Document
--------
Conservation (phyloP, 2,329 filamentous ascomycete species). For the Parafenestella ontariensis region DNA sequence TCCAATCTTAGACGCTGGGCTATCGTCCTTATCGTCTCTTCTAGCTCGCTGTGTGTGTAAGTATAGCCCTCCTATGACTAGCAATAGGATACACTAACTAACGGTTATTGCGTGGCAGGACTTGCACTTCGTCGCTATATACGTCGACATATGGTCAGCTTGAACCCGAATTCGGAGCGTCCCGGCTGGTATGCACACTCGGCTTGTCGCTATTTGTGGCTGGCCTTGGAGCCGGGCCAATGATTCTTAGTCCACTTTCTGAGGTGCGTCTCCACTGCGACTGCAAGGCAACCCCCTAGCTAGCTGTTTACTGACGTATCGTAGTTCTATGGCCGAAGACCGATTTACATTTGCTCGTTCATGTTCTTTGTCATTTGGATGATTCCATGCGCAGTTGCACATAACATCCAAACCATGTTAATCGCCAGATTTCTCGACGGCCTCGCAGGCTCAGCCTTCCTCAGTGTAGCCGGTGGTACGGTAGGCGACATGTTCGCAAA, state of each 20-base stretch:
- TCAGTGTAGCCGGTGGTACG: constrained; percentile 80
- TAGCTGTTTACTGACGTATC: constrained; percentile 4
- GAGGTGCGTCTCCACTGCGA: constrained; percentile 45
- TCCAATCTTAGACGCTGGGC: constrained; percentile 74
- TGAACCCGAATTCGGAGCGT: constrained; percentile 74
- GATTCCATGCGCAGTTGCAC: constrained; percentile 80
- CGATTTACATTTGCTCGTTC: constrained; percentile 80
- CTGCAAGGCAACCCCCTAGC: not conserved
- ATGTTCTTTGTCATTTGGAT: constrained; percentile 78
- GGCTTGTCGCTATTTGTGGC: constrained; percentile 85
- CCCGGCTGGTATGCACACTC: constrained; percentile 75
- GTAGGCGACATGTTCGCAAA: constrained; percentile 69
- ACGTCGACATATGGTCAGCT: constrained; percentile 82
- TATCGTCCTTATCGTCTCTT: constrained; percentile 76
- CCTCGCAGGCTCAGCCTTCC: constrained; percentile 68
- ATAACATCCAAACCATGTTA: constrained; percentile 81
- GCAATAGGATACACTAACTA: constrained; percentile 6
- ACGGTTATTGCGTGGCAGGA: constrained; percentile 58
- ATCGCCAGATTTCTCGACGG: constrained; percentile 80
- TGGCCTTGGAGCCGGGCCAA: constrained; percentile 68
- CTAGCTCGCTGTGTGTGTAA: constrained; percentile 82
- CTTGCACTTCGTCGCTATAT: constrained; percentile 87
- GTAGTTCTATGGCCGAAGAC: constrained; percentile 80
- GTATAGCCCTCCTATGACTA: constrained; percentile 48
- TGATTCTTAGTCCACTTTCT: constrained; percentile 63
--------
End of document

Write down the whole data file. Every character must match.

Conservation (phyloP, 2,329 filamentous ascomycete species). For the Parafenestella ontariensis region DNA sequence TCCAATCTTAGACGCTGGGCTATCGTCCTTATCGTCTCTTCTAGCTCGCTGTGTGTGTAAGTATAGCCCTCCTATGACTAGCAATAGGATACACTAACTAACGGTTATTGCGTGGCAGGACTTGCACTTCGTCGCTATATACGTCGACATATGGTCAGCTTGAACCCGAATTCGGAGCGTCCCGGCTGGTATGCACACTCGGCTTGTCGCTATTTGTGGCTGGCCTTGGAGCCGGGCCAATGATTCTTAGTCCACTTTCTGAGGTGCGTCTCCACTGCGACTGCAAGGCAACCCCCTAGCTAGCTGTTTACTGACGTATCGTAGTTCTATGGCCGAAGACCGATTTACATTTGCTCGTTCATGTTCTTTGTCATTTGGATGATTCCATGCGCAGTTGCACATAACATCCAAACCATGTTAATCGCCAGATTTCTCGACGGCCTCGCAGGCTCAGCCTTCCTCAGTGTAGCCGGTGGTACGGTAGGCGACATGTTCGCAAA, state of each 20-base stretch:
- TCAGTGTAGCCGGTGGTACG: constrained; percentile 80
- TAGCTGTTTACTGACGTATC: constrained; percentile 4
- GAGGTGCGTCTCCACTGCGA: constrained; percentile 45
- TCCAATCTTAGACGCTGGGC: constrained; percentile 74
- TGAACCCGAATTCGGAGCGT: constrained; percentile 74
- GATTCCATGCGCAGTTGCAC: constrained; percentile 80
- CGATTTACATTTGCTCGTTC: constrained; percentile 80
- CTGCAAGGCAACCCCCTAGC: not conserved
- ATGTTCTTTGTCATTTGGAT: constrained; percentile 78
- GGCTTGTCGCTATTTGTGGC: constrained; percentile 85
- CCCGGCTGGTATGCACACTC: constrained; percentile 75
- GTAGGCGACATGTTCGCAAA: constrained; percentile 69
- ACGTCGACATATGGTCAGCT: constrained; percentile 82
- TATCGTCCTTATCGTCTCTT: constrained; percentile 76
- CCTCGCAGGCTCAGCCTTCC: constrained; percentile 68
- ATAACATCCAAACCATGTTA: constrained; percentile 81
- GCAATAGGATACACTAACTA: constrained; percentile 6
- ACGGTTATTGCGTGGCAGGA: constrained; percentile 58
- ATCGCCAGATTTCTCGACGG: constrained; percentile 80
- TGGCCTTGGAGCCGGGCCAA: constrained; percentile 68
- CTAGCTCGCTGTGTGTGTAA: constrained; percentile 82
- CTTGCACTTCGTCGCTATAT: constrained; percentile 87
- GTAGTTCTATGGCCGAAGAC: constrained; percentile 80
- GTATAGCCCTCCTATGACTA: constrained; percentile 48
- TGATTCTTAGTCCACTTTCT: constrained; percentile 63